There are more, but again, no studies have looked at the utility of orthostatic vital signs in the Pediatric Emergency Department.
Anything else I should read?
This is an expert consensus review that tackles many of the questions in this post, with the opening salvo; recommendations on orthostatic intolerance come from adult consent and randomized control trials that “incompletely extend to children, for whom large trials and even small controlled studies are sparse.” It also goes into a lot more detail on POTS, treatment and controversies therein.
Take home points
I’m going to keep this short, and sweet, bullet point style!
- There is no evidence that orthostatic vital signs help in the diagnosis and management of syncope in the Pediatric Emergency Department, or in pediatric patients being evaluated in any Emergency Department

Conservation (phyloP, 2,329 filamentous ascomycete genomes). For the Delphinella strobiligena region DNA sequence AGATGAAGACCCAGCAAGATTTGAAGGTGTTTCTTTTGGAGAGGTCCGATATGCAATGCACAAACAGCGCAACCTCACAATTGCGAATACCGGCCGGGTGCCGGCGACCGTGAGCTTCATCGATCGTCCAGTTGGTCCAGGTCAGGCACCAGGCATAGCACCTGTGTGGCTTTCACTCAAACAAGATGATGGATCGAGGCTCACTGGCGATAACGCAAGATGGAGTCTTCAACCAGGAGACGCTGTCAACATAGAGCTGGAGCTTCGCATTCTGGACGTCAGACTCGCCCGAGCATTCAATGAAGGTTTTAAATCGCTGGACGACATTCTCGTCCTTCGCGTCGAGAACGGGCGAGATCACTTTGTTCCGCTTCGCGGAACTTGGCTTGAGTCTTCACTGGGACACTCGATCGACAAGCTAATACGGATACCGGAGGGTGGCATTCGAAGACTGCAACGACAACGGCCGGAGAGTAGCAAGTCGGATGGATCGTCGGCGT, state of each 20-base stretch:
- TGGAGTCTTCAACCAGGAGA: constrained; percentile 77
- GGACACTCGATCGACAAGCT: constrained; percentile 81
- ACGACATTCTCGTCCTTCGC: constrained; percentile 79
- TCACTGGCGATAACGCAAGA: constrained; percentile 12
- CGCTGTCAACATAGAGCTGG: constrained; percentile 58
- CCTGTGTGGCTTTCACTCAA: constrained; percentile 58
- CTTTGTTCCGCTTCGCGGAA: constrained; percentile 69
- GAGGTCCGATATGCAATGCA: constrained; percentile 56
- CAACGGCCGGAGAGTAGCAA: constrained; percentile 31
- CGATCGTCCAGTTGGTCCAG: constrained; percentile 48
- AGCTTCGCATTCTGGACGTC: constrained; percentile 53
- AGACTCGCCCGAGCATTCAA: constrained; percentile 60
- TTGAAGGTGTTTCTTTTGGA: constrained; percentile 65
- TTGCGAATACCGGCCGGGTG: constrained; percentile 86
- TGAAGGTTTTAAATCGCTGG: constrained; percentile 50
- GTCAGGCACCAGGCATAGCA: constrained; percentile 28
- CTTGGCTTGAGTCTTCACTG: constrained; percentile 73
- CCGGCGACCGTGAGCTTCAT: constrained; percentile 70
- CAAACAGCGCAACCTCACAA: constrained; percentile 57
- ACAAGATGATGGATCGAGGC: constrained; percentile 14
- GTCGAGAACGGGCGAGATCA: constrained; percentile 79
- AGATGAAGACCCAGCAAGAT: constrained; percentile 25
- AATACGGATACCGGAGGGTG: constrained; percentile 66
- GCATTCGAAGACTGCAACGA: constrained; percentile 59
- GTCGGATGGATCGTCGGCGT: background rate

- They should not be a part of the routine “protocol” or “triage algorithm” for pediatric syncope
- They take several minutes to do and a nurse, MA, PCA’s time is better spent doing myriad other things that can help the patient
- Just stand the patient up and ask about and look for symptoms. You could use a HR increase ≥30 BPM to make the presumptive diagnosis of POTS, but not if the patient is dehydrated, which may be more likely in the ED
- Use the symptoms a patient feels as an impetus to start therapy – aggressive oral hydration or IV fluids – rather than the number
- And don’t even get me started on whether or not orthostatic vital signs tell you if a patient is dehydrated. You know what I’ll say about that one…
Shen et al. 2017 ACC/AHA/HRS Guideline for the Evaluation and Management of Patients With Syncope: Executive Summary: A Report of the American College of Cardiology/American Heart Association Task Force on Clinical Practice Guidelines and the Heart Rhythm Society. Circulation , 2017.